27, 7:30-11:30 p.m. at Swiss Hills, will conclude the festivities.
Receives $448,900 For Lake to Village Waterline
by Arlean Selvy
Confirmation of a $448,900 grant from
ODOD was received last week by Woodsfield Village Council, which also set a
hearing date for vacating an alleyway.
Woodsfield was awarded the $448,900
Ohio Department of Development grant to address the village’s inadequate
water supply. Funding will be used to install about 34,050 feet of water
line connecting Rubel Lake to the village’s water treatment plant. The
$897,800 project will assist 1,161 households.
According to Village Administrator
Jeff Woodell, who made the announcement, the village will now make formal
application to the Appalachian Regional Commission for a $250,000
grant. He indicated the ARC funding will be crucial for the project. The
village should know sometime in October if it was awarded the grant.
Woodell noted the reservoir is
12-feet down and the need to transfer water from Rubel Lake.
The village took action Sept. 16 by
releasing water from Rubel Lake. The water flows from the lake overland and
empties into Sunfish Creek. It then travels six miles to a dam in the creek.
From there water is pumped into the village’s water treatment plant.
“We’re well on our way, “ said
Woodell concerning the eight-inch water line. He said construction should
start in November and will be ongoing all winter.
In another matter, Woodell reported a
second telephone line is being installed in the utility office. The action
was necessitated due to the large number of calls being made by residents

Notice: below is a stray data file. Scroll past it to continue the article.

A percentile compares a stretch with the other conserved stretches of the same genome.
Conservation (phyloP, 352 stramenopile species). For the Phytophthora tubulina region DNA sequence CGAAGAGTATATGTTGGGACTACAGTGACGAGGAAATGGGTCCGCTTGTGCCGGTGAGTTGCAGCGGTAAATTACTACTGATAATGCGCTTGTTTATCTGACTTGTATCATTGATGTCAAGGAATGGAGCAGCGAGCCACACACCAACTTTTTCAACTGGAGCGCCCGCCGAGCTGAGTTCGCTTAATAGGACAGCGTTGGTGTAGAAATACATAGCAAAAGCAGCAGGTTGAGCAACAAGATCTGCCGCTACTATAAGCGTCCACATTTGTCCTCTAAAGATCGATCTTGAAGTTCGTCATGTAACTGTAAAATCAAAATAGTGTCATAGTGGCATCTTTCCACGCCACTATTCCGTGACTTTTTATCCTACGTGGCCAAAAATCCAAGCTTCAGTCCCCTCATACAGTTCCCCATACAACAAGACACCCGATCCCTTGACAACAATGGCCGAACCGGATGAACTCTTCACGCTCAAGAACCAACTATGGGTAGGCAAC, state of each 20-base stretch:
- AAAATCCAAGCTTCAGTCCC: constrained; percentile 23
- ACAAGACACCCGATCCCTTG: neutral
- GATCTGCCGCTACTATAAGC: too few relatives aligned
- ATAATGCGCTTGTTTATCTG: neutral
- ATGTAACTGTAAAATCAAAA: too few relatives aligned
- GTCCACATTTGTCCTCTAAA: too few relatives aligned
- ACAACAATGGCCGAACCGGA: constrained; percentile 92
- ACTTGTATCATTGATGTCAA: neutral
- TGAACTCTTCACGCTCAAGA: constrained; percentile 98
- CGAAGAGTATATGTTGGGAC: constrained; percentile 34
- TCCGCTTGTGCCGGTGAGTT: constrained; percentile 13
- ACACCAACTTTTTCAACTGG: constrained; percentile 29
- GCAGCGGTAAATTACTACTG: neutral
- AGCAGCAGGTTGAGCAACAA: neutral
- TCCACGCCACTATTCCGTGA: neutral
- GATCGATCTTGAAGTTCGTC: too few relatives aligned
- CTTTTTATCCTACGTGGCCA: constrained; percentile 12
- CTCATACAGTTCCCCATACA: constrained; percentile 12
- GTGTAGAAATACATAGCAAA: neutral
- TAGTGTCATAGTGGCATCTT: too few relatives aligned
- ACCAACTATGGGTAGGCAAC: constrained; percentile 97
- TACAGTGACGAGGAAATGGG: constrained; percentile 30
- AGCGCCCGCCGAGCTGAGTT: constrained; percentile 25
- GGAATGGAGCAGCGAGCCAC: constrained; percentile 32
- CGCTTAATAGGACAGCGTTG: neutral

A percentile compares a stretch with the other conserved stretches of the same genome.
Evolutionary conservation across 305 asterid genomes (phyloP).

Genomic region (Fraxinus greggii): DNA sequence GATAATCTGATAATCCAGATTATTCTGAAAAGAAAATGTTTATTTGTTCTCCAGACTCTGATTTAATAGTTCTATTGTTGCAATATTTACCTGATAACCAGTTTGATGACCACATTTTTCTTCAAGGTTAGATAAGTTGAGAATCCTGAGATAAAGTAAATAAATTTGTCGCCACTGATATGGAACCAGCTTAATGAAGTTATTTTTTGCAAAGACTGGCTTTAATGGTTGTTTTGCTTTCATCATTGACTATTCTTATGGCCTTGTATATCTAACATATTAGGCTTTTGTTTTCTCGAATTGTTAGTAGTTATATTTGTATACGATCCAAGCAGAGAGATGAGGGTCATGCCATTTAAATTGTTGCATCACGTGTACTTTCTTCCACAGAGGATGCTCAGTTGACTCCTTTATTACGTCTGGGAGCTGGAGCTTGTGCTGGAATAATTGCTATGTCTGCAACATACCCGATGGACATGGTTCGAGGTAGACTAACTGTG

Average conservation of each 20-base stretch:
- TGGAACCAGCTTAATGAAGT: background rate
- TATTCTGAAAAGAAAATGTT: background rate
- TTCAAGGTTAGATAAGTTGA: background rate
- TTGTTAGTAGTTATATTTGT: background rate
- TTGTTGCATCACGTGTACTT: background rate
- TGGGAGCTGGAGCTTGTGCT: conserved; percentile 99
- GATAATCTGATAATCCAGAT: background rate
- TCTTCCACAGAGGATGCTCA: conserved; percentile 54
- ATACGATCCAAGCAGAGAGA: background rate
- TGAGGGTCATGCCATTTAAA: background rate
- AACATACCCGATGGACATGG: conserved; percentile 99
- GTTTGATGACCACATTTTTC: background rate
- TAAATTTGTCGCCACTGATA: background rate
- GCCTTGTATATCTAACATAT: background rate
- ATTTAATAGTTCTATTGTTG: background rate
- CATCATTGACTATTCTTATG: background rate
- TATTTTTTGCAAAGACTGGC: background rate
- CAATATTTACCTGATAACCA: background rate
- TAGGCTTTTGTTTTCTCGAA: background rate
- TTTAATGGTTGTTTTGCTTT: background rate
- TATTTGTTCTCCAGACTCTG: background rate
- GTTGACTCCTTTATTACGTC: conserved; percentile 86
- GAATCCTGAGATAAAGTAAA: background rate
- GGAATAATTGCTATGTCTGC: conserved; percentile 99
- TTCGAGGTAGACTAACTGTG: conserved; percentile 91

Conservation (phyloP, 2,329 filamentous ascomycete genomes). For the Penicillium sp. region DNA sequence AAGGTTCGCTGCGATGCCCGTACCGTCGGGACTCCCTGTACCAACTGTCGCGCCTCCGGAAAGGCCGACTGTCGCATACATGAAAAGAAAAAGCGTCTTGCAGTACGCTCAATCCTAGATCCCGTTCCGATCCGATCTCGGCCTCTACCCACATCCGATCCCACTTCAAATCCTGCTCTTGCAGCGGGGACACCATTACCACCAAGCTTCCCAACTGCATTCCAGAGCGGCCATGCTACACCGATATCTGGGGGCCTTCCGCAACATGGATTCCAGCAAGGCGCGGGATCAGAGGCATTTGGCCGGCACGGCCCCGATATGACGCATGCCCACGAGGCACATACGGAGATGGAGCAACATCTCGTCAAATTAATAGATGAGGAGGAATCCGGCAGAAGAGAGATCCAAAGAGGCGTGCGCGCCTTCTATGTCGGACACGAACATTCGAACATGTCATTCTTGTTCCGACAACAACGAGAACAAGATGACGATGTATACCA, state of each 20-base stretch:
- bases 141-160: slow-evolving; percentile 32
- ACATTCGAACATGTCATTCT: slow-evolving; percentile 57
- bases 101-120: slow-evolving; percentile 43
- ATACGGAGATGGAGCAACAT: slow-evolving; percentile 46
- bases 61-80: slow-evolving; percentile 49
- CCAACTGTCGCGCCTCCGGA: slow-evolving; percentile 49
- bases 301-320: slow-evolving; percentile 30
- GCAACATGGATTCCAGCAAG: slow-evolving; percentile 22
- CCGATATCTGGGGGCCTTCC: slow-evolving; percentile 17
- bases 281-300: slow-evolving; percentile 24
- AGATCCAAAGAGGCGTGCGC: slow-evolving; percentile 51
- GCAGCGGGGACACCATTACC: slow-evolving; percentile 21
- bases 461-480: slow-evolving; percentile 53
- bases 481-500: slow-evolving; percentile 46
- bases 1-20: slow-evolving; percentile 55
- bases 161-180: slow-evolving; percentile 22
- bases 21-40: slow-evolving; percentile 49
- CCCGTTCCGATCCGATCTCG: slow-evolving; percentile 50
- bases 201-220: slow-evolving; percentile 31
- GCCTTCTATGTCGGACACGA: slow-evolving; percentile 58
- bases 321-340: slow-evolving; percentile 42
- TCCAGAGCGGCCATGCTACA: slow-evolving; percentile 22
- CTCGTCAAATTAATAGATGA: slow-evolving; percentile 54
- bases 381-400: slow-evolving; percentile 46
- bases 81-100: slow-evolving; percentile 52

who were double-billed for cable because they sent payment to the city
building and didn’t get credit. At the same time, calls concerning cable
reception were backed-up on the call-waiting system.
He explained the cable problem was
due the Sunday’s high winds which knocked out power and boosters for the
cable system. “Nobody likes to have to sit and wait ...” Woodell said of the
call-waiting line. This way calls will roll-over to a second line to
better serve customers.
In the way of good news for
Woodsfield Municipal Cable customers, the administrator said if there are no
glitches the Hallmark channel will be on the extended basic the week of
Sept. 22. The Hallmark programming will be on channel 68.
Woodell said some of the other
channels people want come with the price of a satellite. “So, they may have
to come later due to the outlay of money,” said Woodell.
An executive session was held at the
request of Woodell to discuss personnel with regard to compensation.
Following that session, Woodell was authorized to give permission to Debbie
Yontz, utility office, permission to work more than 30 hours. The matter
will be re-evaluated in three months.
A petition was submitted to vacate
12-feet of alleyway located east of Adams Ave. running parallel to West
Marietta St. beginning at Adams Ave. A hearing is scheduled for Oct. 20 at
6:35 at the Municipal Building for public comments.
Woodsfield Police Officer Matthew
Tippie, having served a customary probationary period, was promoted from
part-time to full-time officer at $9 per hour.
Councilwoman Carol Hehr moved to
accept the sole bid for paving on the walking trail.The bid, $48,870.41 came
from J&T Paving, Paden City, W.Va.
“Thanks to Jeff [Woodell], we
have three-fourths of the second phase of the project done free of cost. I’m
hoping we’ll be able to write a grant next year to complete that project,”
said Hehr. She noted that Woodell negotiated with Dominion Gas to help
with the trail.
Paving on the walking trail will
start at the parking lot of the firehouse and continue to the Woodsfield
Nursing and Rehabilitation Center.
Hehr said this will allow residents
of the nursing center to take advantage of the trail as they will be able to
use wheelchairs on the paved portion.
In other matters, council agreed to
set barricades for the Charlie’s Run event slated for Oct. 4.
Trick or Treat night was set for Oct.
30 from 5:30 to 7 p.m. with the parade at 7:30 p.m.
Council adopted a resolution to
accept the amount and rates as determined by the budget commission and
authorizing the necessary tax levies and certifying them to the county
Discussion was held with regard to a
few young trees planted as a Kiwanis Club project along Eastern Ave. Doug